Stall-feeding goats and collecting fodder for them is an option, but I’d guess if I were a herder I’d find restricting goats’ movements in this way as difficult as the idea of putting a Labrador into a cage and not letting it out for walks. But some means of reducing or eliminating goats in sensitive areas really must be found. In the case of Lake Aibi this is something we will be working on.



Cleaner Greener China
January 07, 2009


An humorous start to a very important topic.

Goats are a real issue when they are in large populations and not kept in pins.

Last year we showed a movie about the Loess Plateau recovery in Beijing and Shanghai, and it lessons are sure to be important for your projects as well.


Nigel Ewels
January 12, 2009

Really liked your article Tony. Being from NZ/Australia goats are often seen as a pest down here as well with equally destructive impacts on fragile environments, especially during droughts. They are hard to get rid of as well although it did mean my elder brother in NZ always had something to shoot at, although cooking goat well is a skill and most of the meat tended to go to the dogs of various friends farms.

In defense of the goat though, some farmers in the more temperate parts of Australia and in NZ have been able to utilise the goats open mindedness about what it eats to advantage. Large areas of farmland in these parts are infested with various introduced weeds like brambles, gorse, blackberries and so on which effectively reduce productivity. While goats have long been known to munch on these delicacies some farmers are applying methods of stock control to concentrate the goat herds on infested patches to ensure intensive feeding. The beauty is they actually prefer these weeds over the grass or native shrubs. They can also get into some difficult and remote areas and provide a cost effective alternative to spraying or mechanical removal. I've seen results in NZ and Victoria where gullies and pasture over run with gorse or blackberry have been cleared and opened up to grazing or re-planting of native trees and shrubs. So in some circumstances the goat can do good service when its unique charatceristics are guided in the right direction...and those cashmere scarves, so smooth.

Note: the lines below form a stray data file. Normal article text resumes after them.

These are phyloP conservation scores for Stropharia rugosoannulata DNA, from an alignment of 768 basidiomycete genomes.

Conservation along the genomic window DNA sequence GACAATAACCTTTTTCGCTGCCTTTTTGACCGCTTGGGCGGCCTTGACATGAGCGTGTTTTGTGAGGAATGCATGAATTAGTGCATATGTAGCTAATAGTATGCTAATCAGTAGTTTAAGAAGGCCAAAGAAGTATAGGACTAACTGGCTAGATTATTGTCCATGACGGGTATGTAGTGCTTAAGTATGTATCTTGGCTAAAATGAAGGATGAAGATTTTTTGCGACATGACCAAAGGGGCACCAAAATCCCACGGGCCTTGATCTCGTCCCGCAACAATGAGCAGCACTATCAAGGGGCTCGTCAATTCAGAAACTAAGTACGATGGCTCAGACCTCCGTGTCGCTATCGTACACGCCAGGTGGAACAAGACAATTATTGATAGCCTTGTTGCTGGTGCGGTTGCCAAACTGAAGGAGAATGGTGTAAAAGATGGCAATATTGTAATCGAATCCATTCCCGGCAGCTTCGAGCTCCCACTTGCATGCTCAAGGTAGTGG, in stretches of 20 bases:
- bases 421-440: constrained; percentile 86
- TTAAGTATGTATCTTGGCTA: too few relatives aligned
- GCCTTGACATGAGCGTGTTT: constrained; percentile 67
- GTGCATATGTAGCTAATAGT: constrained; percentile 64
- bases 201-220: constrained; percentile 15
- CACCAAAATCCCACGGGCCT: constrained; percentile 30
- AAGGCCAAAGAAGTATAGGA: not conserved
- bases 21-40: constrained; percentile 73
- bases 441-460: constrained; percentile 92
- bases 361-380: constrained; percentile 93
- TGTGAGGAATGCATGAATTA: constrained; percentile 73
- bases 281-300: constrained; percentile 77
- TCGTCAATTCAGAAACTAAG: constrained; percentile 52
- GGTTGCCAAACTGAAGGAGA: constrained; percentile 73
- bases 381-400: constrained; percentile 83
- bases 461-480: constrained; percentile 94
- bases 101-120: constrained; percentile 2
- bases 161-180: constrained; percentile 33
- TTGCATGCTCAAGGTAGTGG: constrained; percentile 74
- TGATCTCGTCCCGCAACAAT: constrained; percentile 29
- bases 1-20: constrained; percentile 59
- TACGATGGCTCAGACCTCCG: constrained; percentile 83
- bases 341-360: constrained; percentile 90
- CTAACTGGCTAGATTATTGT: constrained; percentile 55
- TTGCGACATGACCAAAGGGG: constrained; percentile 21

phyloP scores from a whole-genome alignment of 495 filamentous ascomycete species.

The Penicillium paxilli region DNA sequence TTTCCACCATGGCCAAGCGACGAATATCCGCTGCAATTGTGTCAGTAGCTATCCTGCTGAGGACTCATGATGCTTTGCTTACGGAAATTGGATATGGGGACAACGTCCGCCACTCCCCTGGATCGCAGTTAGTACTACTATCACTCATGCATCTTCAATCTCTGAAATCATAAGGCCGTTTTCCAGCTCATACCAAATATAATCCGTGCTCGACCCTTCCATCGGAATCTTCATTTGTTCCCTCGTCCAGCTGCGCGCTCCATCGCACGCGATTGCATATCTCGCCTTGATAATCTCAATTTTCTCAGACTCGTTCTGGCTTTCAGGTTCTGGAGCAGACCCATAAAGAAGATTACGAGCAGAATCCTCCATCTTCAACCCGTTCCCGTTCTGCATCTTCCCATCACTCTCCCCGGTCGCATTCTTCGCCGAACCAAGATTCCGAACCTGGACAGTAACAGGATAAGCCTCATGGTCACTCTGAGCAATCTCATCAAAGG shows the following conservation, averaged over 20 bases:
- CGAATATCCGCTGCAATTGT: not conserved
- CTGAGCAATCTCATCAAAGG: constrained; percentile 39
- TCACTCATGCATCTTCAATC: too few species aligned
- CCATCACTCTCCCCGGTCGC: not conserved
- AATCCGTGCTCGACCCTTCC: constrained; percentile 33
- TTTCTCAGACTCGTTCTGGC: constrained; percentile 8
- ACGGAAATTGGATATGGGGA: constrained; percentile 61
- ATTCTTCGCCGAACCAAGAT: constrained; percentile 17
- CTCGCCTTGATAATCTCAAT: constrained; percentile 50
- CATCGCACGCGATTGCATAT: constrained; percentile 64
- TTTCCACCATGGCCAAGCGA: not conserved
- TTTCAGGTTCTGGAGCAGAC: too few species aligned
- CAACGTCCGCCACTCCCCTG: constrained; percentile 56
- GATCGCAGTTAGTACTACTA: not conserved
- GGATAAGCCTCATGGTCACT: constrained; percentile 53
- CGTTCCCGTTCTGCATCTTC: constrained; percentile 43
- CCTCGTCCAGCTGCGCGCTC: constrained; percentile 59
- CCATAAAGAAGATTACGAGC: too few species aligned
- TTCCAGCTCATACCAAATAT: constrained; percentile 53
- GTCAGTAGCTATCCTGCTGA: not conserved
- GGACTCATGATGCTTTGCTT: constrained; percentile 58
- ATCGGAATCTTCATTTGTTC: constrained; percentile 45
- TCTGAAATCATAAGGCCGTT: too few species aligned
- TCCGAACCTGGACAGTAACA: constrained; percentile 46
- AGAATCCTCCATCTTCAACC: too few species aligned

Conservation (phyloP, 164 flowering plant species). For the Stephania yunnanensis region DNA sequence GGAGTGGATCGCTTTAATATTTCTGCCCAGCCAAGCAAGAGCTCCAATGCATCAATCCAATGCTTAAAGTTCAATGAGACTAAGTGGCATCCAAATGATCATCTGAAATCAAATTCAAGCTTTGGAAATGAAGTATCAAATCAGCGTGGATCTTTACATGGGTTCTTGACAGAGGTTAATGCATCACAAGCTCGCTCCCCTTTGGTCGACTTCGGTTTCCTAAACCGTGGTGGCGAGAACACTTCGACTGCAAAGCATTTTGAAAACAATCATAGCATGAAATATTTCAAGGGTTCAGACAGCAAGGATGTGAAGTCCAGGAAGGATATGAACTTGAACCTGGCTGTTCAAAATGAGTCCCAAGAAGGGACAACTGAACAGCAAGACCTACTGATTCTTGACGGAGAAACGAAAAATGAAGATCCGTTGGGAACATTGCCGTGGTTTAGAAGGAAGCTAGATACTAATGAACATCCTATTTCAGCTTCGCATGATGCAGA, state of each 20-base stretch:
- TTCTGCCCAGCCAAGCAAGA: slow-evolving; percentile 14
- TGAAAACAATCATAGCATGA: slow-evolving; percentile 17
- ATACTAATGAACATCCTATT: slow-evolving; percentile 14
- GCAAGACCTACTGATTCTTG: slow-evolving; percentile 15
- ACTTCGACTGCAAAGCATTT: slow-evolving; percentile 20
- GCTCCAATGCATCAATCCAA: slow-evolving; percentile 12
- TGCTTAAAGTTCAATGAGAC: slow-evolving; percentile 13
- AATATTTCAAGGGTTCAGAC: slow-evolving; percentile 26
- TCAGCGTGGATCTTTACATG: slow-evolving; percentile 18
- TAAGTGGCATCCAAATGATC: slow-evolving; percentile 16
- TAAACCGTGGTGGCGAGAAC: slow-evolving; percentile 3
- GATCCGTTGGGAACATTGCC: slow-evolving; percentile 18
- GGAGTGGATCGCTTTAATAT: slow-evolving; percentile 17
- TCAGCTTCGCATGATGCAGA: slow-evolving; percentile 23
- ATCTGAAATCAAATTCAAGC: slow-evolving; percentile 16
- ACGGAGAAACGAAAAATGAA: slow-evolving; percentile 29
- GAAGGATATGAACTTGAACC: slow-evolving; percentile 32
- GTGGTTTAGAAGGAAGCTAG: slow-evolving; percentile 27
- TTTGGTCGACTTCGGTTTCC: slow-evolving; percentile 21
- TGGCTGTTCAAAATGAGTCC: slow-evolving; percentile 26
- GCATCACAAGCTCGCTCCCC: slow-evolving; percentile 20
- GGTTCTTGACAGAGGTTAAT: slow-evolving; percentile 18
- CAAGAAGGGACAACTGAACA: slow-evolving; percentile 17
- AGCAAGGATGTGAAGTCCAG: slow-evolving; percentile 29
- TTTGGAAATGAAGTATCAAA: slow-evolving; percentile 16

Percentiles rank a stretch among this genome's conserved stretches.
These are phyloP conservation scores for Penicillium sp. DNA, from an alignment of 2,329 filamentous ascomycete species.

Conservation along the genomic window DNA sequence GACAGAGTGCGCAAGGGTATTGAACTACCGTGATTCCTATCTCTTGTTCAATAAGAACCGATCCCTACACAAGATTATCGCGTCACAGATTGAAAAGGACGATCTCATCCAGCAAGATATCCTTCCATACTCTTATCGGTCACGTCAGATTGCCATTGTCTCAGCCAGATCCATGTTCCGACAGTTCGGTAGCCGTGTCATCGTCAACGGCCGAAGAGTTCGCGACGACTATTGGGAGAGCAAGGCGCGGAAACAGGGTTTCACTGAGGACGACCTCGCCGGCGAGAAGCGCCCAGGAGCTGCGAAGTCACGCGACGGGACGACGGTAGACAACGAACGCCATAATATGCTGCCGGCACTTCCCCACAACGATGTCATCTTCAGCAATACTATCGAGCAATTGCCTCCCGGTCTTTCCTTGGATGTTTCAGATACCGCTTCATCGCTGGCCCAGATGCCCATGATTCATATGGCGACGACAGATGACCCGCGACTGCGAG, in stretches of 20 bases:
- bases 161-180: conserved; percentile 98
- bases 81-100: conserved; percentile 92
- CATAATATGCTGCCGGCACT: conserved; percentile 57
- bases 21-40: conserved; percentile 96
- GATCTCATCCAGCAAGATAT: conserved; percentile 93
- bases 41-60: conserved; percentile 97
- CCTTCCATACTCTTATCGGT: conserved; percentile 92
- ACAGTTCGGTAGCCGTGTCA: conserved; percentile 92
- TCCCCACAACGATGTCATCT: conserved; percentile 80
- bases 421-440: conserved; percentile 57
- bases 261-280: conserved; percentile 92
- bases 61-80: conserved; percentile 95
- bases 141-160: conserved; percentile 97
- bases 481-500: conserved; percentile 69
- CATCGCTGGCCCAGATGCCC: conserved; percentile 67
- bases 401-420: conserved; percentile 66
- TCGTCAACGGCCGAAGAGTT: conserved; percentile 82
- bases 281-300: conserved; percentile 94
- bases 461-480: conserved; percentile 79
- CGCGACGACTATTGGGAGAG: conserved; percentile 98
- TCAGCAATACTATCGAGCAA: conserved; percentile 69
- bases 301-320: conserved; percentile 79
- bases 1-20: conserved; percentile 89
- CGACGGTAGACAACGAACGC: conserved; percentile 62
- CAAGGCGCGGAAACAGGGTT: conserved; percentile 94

Tony Whitten
January 30, 2009

Dear Nigel

Thanks for the comment.

I've indeed read about some of the goat exploitation and even beneficial ways they have been used in NZ/Oz, and it shows that the key is management. At the right place, at the right time, at the right times of year, and for the right duration they can be made a positive force. I would love to help the herders and policy makers I engage with get to the point where that can happen.

February 20, 2009

This is being done by some farmers in the Philippines. They cut-and-carry forages to the goats in pens which have to be raised off the ground so that the manure can drop to the floor to reduce intestinal worm problems. In fact this is one of the main reasons for raising them in pens - to reduce worm problems. When the goats roam around eating the vegetation they can end up eating the worm eggs/larvae. The life cycle of the worms can be broken by raising the goats in pens. Also, the goats expend less energy in pens so if fed sufficiently well and watered they can grow faster, healthier and be more reproductive.
I don't know if this is relevant to drier/colder regions... I am not a goat specialist.

Tony Whitten
March 08, 2009

Dear Eddie

I think the idea of pens works well in places where it is easy to gather forage to give to the goats. In places I have seen this done in China and Indonesia, the vegetation is pretty lush and collecting enough each day is no problem. In the arid and cold areas of Mongolia and western China, this isn't really an option because the forage is so dispersed and such poor quality.